Sign up for news and special offers from Dining Out
What's For Lunch?
What's for Lunch?

This Time, Think Inside the Box

By Rachel Breit Photos By Rachel Breit
June 30, 2013

See more articles from

Did you know the clinical term for “funny bone” is the olecranon? Random factoids aside: make no bones about it, Mitsu-Ken Okazu & Catering’s following is anything but trivial. If the line of restaurant fanatics and their rave reviews don’t convince you, then try the food yourself.

As a one-stop box with an assortment of comforting local favorites, bentos are the way to go on a lunch break.

“Our bentos have a variety, a little of everything, and, obviously, the most important thing is the garlic chicken in there,” explains Sherri Kaneshiro, Mitsu-ken’s bookkeeper and office manager.

The most popular of the bentos is the Mitsu-Ken Bento ($6.50), which includes three pieces of garlic chicken, gingery and tender teri beef, seasoned Spam, hot dog cooked in shoyu, omelet with green onions and fish cake, and rice with a sprinkle of furikake and a pinch of ginger. All the seasonings are exclusive to Mitsu-Ken and enhance the flavors. The special sauce the Spam receives before frying, for example, adds sweetness and cuts down saltiness. The Mini Bento ($4.50), a scaled-down version of the previous bento, with garlic chicken, hot dog, omelet and rice with furikake, is perfect for those with smaller appetites.

Fried Saimin Bento ($6.25) is another hot item. It contains fried saimin, garlic chicken, omelet, Portuguese sausage and rice. Why is this combination so perfect? There is no logical explanation other than, “Portuguese sausage and fried saimin are just really, really good together,” says Kaneshiro.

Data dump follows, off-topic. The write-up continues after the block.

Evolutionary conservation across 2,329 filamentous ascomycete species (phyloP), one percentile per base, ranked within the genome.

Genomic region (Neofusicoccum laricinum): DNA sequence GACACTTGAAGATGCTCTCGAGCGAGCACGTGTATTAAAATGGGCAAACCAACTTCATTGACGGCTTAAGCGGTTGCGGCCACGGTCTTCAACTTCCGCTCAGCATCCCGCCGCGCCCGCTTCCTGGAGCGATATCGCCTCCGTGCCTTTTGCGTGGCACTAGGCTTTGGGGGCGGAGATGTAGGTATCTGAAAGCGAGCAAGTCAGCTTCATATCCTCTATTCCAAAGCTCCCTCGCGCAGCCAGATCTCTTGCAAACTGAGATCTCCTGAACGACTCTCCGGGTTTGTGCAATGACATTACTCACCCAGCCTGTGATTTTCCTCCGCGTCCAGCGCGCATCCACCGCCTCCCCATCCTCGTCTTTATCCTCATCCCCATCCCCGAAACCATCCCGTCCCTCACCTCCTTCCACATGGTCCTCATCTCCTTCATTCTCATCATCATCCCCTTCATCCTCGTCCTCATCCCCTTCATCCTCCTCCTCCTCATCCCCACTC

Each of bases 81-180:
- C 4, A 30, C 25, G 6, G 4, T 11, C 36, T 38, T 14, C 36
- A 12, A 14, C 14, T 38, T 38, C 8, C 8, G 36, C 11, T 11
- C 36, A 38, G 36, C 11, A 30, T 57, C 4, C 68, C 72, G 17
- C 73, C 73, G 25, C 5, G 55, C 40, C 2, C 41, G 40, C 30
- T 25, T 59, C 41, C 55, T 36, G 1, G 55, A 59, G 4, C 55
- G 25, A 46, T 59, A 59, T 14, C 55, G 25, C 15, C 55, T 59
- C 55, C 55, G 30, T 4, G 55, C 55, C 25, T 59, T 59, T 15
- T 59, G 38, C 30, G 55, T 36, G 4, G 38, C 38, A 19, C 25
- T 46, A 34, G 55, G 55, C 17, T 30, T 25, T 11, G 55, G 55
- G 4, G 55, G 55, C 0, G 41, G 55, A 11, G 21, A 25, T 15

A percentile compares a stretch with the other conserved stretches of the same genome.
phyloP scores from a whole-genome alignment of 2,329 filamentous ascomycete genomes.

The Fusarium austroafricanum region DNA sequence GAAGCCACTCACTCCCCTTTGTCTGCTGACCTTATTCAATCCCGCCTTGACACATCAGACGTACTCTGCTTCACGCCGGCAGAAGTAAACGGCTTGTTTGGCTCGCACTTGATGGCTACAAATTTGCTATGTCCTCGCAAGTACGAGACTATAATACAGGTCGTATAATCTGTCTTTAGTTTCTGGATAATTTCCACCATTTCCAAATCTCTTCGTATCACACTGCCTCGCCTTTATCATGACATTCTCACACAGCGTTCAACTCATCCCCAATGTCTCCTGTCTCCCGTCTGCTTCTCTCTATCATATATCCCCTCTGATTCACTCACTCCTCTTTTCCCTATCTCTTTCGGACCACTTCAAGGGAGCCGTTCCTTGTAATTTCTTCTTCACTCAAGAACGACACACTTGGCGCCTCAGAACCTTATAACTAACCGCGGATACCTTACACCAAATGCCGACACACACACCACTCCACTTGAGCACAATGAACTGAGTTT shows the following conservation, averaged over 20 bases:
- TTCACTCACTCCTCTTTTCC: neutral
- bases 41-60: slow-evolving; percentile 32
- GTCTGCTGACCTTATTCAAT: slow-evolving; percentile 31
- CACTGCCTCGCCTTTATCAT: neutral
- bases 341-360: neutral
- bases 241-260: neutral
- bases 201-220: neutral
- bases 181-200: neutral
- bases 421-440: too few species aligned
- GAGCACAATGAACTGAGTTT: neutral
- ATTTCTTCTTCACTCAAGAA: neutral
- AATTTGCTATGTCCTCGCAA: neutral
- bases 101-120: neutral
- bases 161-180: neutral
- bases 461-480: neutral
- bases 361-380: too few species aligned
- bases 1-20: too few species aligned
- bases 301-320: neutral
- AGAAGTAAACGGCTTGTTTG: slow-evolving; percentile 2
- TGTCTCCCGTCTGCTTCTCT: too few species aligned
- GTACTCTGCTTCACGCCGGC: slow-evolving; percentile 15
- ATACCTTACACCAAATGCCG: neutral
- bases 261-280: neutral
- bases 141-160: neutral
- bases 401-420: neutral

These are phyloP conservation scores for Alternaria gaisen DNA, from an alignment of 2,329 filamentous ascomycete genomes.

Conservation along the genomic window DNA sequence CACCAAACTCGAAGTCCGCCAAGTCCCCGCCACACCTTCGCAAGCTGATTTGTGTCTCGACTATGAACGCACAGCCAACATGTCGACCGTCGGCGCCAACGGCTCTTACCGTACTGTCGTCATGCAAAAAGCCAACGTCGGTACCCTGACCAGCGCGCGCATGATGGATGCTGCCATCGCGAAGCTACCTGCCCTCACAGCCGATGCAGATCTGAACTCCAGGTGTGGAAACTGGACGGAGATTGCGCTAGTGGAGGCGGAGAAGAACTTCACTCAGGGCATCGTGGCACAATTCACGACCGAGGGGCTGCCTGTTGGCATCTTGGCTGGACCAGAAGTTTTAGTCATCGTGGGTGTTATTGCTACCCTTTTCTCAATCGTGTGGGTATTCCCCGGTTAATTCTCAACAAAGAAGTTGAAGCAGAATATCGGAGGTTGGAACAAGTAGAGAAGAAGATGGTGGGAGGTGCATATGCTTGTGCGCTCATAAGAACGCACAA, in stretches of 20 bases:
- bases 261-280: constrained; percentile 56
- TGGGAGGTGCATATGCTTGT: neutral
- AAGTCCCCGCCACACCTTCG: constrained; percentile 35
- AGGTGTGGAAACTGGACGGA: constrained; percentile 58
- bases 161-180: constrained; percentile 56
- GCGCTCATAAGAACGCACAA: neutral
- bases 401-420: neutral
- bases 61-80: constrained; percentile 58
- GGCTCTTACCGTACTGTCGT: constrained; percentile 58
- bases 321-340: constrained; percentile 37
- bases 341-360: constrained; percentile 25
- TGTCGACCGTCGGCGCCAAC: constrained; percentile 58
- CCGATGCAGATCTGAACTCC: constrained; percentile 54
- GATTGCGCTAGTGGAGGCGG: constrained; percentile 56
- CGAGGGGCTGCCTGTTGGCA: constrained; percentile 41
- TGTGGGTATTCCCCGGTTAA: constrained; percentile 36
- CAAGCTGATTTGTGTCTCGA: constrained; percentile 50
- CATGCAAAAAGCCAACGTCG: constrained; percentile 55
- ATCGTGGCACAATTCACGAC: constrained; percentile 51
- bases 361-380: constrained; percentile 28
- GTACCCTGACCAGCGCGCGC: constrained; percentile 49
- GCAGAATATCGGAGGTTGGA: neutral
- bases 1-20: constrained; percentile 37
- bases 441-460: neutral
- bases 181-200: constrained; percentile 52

In fact, it was Kaneshiro who had the idea to put saimin on the menu. “I love saimin; it’s my favorite,” she says. The saimin is fried with lunch meat, green onions, cabbage, fish cake and seasonings, which all meld together and result in a comforting mix. Kaneshiro suggests taking a bite of the sausage with the saimin for extra bento delight.

Each bento is made to order and despite the line, things move quickly at Mitsu-Ken. Service is brisk, yet friendly and the wait is usually around five to 10 minutes. Since Mitsu-Ken is a first-come, first-serve type of place, they do run out of food. Order a day, or even months, in advance if you’d like to order a round of bentos for the office, or even if you’d just like one for yourself. Call, leave a message with your order and pick up time and Kaneshiro will contact you by the end of the day to confirm.

Mitsu-Ken Okazu & Catering

2300 N. King St., Honolulu
848-5573
Tuesday–Saturday, 5 a.m.–1 p.m.